Do they have to tell you why a portion or pages were redacted or withheld?
How much time do you have to appeal?
Connecticut has a short appeal window of thirty days.
Can you appeal the courts?
Yes, if your appeal is denied by the FOIC then you can bring your case to Connecticut Superior Court.
Attorneys and Law Firms
The following attorneys and law firms have practiced public records law. Names marked with an asterisk have indicated a willingness to offer pro bono services on a case by case basis.
There are currently no experienced public records law attorneys that we know of in Connecticut. Write to us at info@MuckRock.com if you know of any and want to help us out!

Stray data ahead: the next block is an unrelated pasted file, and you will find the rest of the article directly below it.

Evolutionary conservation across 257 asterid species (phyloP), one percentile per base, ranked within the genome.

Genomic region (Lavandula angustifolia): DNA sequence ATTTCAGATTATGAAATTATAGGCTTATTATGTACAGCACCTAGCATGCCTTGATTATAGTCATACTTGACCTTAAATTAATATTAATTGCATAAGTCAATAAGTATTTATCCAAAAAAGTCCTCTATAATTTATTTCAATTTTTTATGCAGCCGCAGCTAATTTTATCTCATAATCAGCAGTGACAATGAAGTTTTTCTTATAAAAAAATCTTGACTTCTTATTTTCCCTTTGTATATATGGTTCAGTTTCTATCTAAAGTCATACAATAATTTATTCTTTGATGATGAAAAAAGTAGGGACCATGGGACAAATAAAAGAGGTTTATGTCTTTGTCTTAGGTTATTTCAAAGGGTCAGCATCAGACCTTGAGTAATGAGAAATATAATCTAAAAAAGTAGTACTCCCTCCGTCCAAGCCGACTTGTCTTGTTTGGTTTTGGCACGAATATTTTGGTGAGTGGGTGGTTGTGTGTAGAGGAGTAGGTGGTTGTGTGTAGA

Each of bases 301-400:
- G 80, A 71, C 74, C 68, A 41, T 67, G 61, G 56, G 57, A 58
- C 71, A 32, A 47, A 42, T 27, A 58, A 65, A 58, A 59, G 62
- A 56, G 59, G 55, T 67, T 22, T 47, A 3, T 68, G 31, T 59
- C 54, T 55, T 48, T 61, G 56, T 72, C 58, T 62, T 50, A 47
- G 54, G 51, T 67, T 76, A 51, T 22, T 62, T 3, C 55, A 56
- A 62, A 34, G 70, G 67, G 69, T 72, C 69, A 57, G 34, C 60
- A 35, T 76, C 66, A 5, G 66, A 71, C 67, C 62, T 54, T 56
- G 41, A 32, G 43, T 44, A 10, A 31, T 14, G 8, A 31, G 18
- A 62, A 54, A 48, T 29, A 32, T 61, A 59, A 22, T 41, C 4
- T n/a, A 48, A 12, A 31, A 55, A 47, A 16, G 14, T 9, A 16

News Stories on Public Records Laws in the State
Blogs and feeds primarily focused on public records in Connecticut
Public Records Guide and Advice
Big FOIA wins
Have a public records success story? Let us know!
- Request Record
- 245 Filed
- 87 Completed
- 8 Rejected
- 70 No Responsive Documents
- 21 Awaiting Acknowledgement
- 33 Awaiting Response
- 12 Requiring Action
- 53 Overdue
- 1 appeal awaiting response
- Allowed Response Time
- 4 days
- Average Response Time
- 44 days
- Success Rate
- Average Fee
- 5.71% of requests have a fee
Top Agencies See All
|Office of the Governor||138||68|
|Connecticut Lottery Corporation||126||269|
|Department of Economic and Community Development||89||242|
|Connecticut Insurance Department||80||339|
|Connecticut State Police||71||635|
|Department of Corrections||58||384|
|Connecticut State Department of Education||45||1,601|
|University of Connecticut||31||93|
|Department of Public Health||30||0|
|Office of the Attorney General - Connecticut||30||97|
Top Localities See All
|New Haven, CT||12||0|